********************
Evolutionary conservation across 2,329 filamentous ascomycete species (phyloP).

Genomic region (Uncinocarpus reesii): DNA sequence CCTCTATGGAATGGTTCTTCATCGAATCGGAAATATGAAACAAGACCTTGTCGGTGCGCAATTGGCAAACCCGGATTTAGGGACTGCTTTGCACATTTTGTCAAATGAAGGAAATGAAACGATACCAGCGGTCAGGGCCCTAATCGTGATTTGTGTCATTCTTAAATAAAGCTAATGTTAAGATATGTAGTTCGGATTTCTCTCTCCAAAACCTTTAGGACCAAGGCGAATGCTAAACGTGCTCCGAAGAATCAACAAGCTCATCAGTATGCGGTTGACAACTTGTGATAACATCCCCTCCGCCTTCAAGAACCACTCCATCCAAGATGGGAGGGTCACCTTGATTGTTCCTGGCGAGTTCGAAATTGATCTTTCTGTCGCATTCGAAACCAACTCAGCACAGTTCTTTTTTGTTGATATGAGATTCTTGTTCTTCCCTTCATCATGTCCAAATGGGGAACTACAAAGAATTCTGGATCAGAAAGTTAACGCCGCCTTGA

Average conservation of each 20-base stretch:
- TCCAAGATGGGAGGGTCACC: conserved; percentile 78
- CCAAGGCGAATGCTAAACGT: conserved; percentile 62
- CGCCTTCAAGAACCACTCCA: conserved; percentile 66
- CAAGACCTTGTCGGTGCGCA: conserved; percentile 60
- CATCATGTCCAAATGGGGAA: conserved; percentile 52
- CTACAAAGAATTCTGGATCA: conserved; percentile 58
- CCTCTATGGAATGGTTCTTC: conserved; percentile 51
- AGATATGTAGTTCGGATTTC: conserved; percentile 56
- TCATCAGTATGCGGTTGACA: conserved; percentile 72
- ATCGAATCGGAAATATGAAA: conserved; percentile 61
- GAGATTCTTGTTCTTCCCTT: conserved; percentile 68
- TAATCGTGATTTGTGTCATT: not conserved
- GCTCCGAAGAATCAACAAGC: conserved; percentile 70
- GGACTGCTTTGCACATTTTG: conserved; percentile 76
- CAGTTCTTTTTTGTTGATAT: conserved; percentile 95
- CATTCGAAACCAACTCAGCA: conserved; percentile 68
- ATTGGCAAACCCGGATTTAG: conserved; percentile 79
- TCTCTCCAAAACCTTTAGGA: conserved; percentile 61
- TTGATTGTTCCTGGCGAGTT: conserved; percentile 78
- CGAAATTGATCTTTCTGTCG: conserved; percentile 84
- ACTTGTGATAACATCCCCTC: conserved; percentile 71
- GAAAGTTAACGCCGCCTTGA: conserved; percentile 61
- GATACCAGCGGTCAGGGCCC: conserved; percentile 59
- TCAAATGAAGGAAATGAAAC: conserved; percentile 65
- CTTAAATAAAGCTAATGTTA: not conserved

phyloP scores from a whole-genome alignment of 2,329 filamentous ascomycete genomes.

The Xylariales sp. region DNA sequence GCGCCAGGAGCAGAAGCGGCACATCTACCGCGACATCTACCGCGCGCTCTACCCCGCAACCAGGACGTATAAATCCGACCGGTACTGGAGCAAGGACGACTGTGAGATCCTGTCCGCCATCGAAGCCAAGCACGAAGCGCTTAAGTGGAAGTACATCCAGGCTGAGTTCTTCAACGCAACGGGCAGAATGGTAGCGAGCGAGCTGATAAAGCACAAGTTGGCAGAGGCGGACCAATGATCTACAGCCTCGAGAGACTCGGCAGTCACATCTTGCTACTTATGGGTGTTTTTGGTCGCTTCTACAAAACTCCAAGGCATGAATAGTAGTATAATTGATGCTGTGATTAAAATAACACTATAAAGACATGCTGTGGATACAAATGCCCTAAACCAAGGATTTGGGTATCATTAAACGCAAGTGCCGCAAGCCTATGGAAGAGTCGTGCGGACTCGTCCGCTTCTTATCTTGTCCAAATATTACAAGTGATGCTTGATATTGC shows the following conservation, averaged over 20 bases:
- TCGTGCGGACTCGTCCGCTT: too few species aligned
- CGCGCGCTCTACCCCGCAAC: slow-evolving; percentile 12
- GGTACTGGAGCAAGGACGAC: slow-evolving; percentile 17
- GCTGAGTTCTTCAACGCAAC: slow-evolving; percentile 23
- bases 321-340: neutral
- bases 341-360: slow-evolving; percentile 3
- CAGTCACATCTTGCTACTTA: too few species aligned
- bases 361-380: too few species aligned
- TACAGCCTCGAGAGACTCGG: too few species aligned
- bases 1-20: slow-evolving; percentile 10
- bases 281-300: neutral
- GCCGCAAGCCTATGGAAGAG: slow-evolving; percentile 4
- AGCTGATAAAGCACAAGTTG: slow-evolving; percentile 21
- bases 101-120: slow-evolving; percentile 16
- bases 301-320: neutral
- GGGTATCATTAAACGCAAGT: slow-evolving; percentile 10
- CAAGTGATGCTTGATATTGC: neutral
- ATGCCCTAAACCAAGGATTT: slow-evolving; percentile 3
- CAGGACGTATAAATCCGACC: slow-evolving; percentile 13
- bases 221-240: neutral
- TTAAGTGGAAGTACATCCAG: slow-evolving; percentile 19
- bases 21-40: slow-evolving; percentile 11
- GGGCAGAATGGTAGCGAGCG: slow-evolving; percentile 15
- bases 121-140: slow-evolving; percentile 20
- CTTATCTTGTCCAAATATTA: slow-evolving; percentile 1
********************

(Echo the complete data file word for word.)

Evolutionary conservation across 2,329 filamentous ascomycete species (phyloP).

Genomic region (Uncinocarpus reesii): DNA sequence CCTCTATGGAATGGTTCTTCATCGAATCGGAAATATGAAACAAGACCTTGTCGGTGCGCAATTGGCAAACCCGGATTTAGGGACTGCTTTGCACATTTTGTCAAATGAAGGAAATGAAACGATACCAGCGGTCAGGGCCCTAATCGTGATTTGTGTCATTCTTAAATAAAGCTAATGTTAAGATATGTAGTTCGGATTTCTCTCTCCAAAACCTTTAGGACCAAGGCGAATGCTAAACGTGCTCCGAAGAATCAACAAGCTCATCAGTATGCGGTTGACAACTTGTGATAACATCCCCTCCGCCTTCAAGAACCACTCCATCCAAGATGGGAGGGTCACCTTGATTGTTCCTGGCGAGTTCGAAATTGATCTTTCTGTCGCATTCGAAACCAACTCAGCACAGTTCTTTTTTGTTGATATGAGATTCTTGTTCTTCCCTTCATCATGTCCAAATGGGGAACTACAAAGAATTCTGGATCAGAAAGTTAACGCCGCCTTGA

Average conservation of each 20-base stretch:
- TCCAAGATGGGAGGGTCACC: conserved; percentile 78
- CCAAGGCGAATGCTAAACGT: conserved; percentile 62
- CGCCTTCAAGAACCACTCCA: conserved; percentile 66
- CAAGACCTTGTCGGTGCGCA: conserved; percentile 60
- CATCATGTCCAAATGGGGAA: conserved; percentile 52
- CTACAAAGAATTCTGGATCA: conserved; percentile 58
- CCTCTATGGAATGGTTCTTC: conserved; percentile 51
- AGATATGTAGTTCGGATTTC: conserved; percentile 56
- TCATCAGTATGCGGTTGACA: conserved; percentile 72
- ATCGAATCGGAAATATGAAA: conserved; percentile 61
- GAGATTCTTGTTCTTCCCTT: conserved; percentile 68
- TAATCGTGATTTGTGTCATT: not conserved
- GCTCCGAAGAATCAACAAGC: conserved; percentile 70
- GGACTGCTTTGCACATTTTG: conserved; percentile 76
- CAGTTCTTTTTTGTTGATAT: conserved; percentile 95
- CATTCGAAACCAACTCAGCA: conserved; percentile 68
- ATTGGCAAACCCGGATTTAG: conserved; percentile 79
- TCTCTCCAAAACCTTTAGGA: conserved; percentile 61
- TTGATTGTTCCTGGCGAGTT: conserved; percentile 78
- CGAAATTGATCTTTCTGTCG: conserved; percentile 84
- ACTTGTGATAACATCCCCTC: conserved; percentile 71
- GAAAGTTAACGCCGCCTTGA: conserved; percentile 61
- GATACCAGCGGTCAGGGCCC: conserved; percentile 59
- TCAAATGAAGGAAATGAAAC: conserved; percentile 65
- CTTAAATAAAGCTAATGTTA: not conserved

phyloP scores from a whole-genome alignment of 2,329 filamentous ascomycete genomes.

The Xylariales sp. region DNA sequence GCGCCAGGAGCAGAAGCGGCACATCTACCGCGACATCTACCGCGCGCTCTACCCCGCAACCAGGACGTATAAATCCGACCGGTACTGGAGCAAGGACGACTGTGAGATCCTGTCCGCCATCGAAGCCAAGCACGAAGCGCTTAAGTGGAAGTACATCCAGGCTGAGTTCTTCAACGCAACGGGCAGAATGGTAGCGAGCGAGCTGATAAAGCACAAGTTGGCAGAGGCGGACCAATGATCTACAGCCTCGAGAGACTCGGCAGTCACATCTTGCTACTTATGGGTGTTTTTGGTCGCTTCTACAAAACTCCAAGGCATGAATAGTAGTATAATTGATGCTGTGATTAAAATAACACTATAAAGACATGCTGTGGATACAAATGCCCTAAACCAAGGATTTGGGTATCATTAAACGCAAGTGCCGCAAGCCTATGGAAGAGTCGTGCGGACTCGTCCGCTTCTTATCTTGTCCAAATATTACAAGTGATGCTTGATATTGC shows the following conservation, averaged over 20 bases:
- TCGTGCGGACTCGTCCGCTT: too few species aligned
- CGCGCGCTCTACCCCGCAAC: slow-evolving; percentile 12
- GGTACTGGAGCAAGGACGAC: slow-evolving; percentile 17
- GCTGAGTTCTTCAACGCAAC: slow-evolving; percentile 23
- bases 321-340: neutral
- bases 341-360: slow-evolving; percentile 3
- CAGTCACATCTTGCTACTTA: too few species aligned
- bases 361-380: too few species aligned
- TACAGCCTCGAGAGACTCGG: too few species aligned
- bases 1-20: slow-evolving; percentile 10
- bases 281-300: neutral
- GCCGCAAGCCTATGGAAGAG: slow-evolving; percentile 4
- AGCTGATAAAGCACAAGTTG: slow-evolving; percentile 21
- bases 101-120: slow-evolving; percentile 16
- bases 301-320: neutral
- GGGTATCATTAAACGCAAGT: slow-evolving; percentile 10
- CAAGTGATGCTTGATATTGC: neutral
- ATGCCCTAAACCAAGGATTT: slow-evolving; percentile 3
- CAGGACGTATAAATCCGACC: slow-evolving; percentile 13
- bases 221-240: neutral
- TTAAGTGGAAGTACATCCAG: slow-evolving; percentile 19
- bases 21-40: slow-evolving; percentile 11
- GGGCAGAATGGTAGCGAGCG: slow-evolving; percentile 15
- bases 121-140: slow-evolving; percentile 20
- CTTATCTTGTCCAAATATTA: slow-evolving; percentile 1